Villiers-le-Bel was not affected by the 2005 riots in France, but shares many features of other banlieues – an unemployment rate of over 20 per cent, poor transport links with the city centre and a population of 27,000, 60 per cent of whom are under 25, according to this report in The Independent of the UK.
The ghetto violence this week in Villiers-le-Bel is spreading, leading to fears of further outbreaks and a possible repeat of the wave of urban violence in 2005. The immediate provocation for the rioting by the people in the ghettos was the death of two teenagers in a collision involving a police car, according to this report from the BBC.
Rioting comes easily to people on the margin, particularly as they have lost all trust in the police, other authorities, and society at large. Many of these people are migrants of North African origin who do not feel assimilated into French society. Some of them believe that the French police may have deliberately killed the boys on the motorcycle. That is incorrect, according to the French authorities, but try telling that to the people in the ghetto who live forever in suspicion and in simmering discontent.
That discontent in the ghettos can only get worse as French President Nicolas Sarkozy, a firm lover of all things American, tries to push through economic reforms in the country. Common people do not take kindly to having their privileges removed, more so when it is aimed to help big business. The ghetto-ization of France can hence be expected to continue. Add to that the racial and religious divide, and France’s ghettos are a tinder-box.
There are lessons for other countries from the troubles in France. While votaries of big business and unbridled capitalism push for the dismantling of the welfare state and subsidies, such measures push out into the margin larger numbers of people, who become disempowered, and susceptible to militant ideologies, whether secular or religious.
The experience of most countries proves that unbridled capitalism has only increased inequality, as the benefits have not trickled down. In the US, the middle class finds itself facing extinction, being pushed into the lower classes by high costs of everything including healthcare.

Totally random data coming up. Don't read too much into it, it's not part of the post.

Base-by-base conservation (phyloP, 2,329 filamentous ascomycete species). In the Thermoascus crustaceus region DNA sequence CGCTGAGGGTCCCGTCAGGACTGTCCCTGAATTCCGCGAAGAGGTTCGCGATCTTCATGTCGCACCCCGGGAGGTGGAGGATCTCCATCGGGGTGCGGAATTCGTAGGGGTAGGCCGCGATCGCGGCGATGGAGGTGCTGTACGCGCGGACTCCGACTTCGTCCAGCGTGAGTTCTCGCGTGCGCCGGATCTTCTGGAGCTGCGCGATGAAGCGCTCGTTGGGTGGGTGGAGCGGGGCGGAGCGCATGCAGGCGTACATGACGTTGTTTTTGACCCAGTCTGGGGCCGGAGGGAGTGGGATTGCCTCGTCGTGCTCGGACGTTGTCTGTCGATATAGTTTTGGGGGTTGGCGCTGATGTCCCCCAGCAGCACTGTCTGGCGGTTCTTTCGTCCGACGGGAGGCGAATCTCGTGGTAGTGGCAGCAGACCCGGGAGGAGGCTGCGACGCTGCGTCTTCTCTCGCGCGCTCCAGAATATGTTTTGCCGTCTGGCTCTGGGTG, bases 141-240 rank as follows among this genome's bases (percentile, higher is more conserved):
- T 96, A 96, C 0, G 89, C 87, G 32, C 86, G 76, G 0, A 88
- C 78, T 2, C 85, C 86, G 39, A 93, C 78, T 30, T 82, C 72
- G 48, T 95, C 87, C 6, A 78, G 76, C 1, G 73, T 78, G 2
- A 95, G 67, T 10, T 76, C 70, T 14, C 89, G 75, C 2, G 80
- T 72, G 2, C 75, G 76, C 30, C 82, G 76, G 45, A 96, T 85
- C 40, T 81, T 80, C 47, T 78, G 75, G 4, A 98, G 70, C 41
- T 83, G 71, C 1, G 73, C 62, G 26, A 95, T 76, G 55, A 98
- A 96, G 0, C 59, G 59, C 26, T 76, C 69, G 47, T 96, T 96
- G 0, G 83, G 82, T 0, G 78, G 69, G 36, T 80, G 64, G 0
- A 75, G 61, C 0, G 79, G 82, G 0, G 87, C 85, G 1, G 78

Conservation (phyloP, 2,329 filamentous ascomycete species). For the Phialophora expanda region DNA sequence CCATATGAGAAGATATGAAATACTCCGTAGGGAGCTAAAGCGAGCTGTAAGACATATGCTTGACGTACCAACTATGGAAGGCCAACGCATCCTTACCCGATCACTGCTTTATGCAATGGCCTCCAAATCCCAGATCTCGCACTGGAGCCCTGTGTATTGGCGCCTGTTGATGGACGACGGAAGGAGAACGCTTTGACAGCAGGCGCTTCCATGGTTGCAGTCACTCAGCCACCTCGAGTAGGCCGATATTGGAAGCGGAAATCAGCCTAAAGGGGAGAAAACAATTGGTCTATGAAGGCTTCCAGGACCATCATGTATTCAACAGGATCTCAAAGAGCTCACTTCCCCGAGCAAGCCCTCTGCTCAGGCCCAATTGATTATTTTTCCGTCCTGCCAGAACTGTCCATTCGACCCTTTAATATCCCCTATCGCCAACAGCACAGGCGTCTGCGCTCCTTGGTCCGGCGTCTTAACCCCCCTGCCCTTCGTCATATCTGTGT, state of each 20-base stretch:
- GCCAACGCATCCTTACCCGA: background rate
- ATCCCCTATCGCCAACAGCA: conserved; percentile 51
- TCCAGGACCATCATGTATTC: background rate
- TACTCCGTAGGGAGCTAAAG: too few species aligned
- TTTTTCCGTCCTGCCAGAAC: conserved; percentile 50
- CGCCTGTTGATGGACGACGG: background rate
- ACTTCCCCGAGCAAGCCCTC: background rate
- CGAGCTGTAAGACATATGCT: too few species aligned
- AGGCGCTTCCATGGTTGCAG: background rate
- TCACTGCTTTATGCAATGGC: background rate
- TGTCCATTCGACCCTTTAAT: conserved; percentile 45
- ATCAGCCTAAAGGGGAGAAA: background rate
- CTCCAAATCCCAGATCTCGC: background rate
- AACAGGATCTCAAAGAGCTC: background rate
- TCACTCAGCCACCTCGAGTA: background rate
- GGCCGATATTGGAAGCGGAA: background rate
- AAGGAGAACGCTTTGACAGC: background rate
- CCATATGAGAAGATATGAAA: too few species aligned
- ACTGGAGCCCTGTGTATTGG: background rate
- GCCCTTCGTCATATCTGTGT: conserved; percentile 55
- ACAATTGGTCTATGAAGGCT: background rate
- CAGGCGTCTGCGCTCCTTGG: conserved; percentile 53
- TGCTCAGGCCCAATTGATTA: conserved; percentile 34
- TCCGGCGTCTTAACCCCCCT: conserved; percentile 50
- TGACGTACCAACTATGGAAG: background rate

The violence in the ghettos of France are a signal. The people living there may not be articulate enough to put out a policy statement against globalization and unbridled capitalism. They will look instead for refuge in the extreme fringes of their religions, which will both give them an ideology and money to live on.
In Mumbai, where its new super rich are spending millions of Rupees on expensive cars and large houses, the poor don’t have an ideology, but a resentment, that is dangerously high, and waiting to be misused. There are potentially other trouble spots as well.
It is unfashionable, but the hard truth is that the resurgence of capitalist ideology in its unbridled form, has only provided an opportunity for the rich to spend and flaunt their wealth without compunction. Charity, if any, has become a matter of prestige, accompanied by a press release. Once upon a time, the wealthy did not display their wealthy – it was seen to be in bad taste, and yes could invite resentment. Charity was on a quiet note and did not humiliate the receiver. Today display is the raison d’etre for capitalist society.
French suburbs still await change after the 2005 riots, according to this report by Reuters. “High unemployment, underperforming schools, poor relations with the police, inadequate housing and controversial new immigration laws have created a generation of frustrated youths ready to turn to violence at any time”, according to the report. This could be as much a description of the state of affairs in the ghettos of France, the slums of India, or the black population in some parts of the US. Economic development has to be inclusive, and neo-right economic policies in many of these countries have not helped.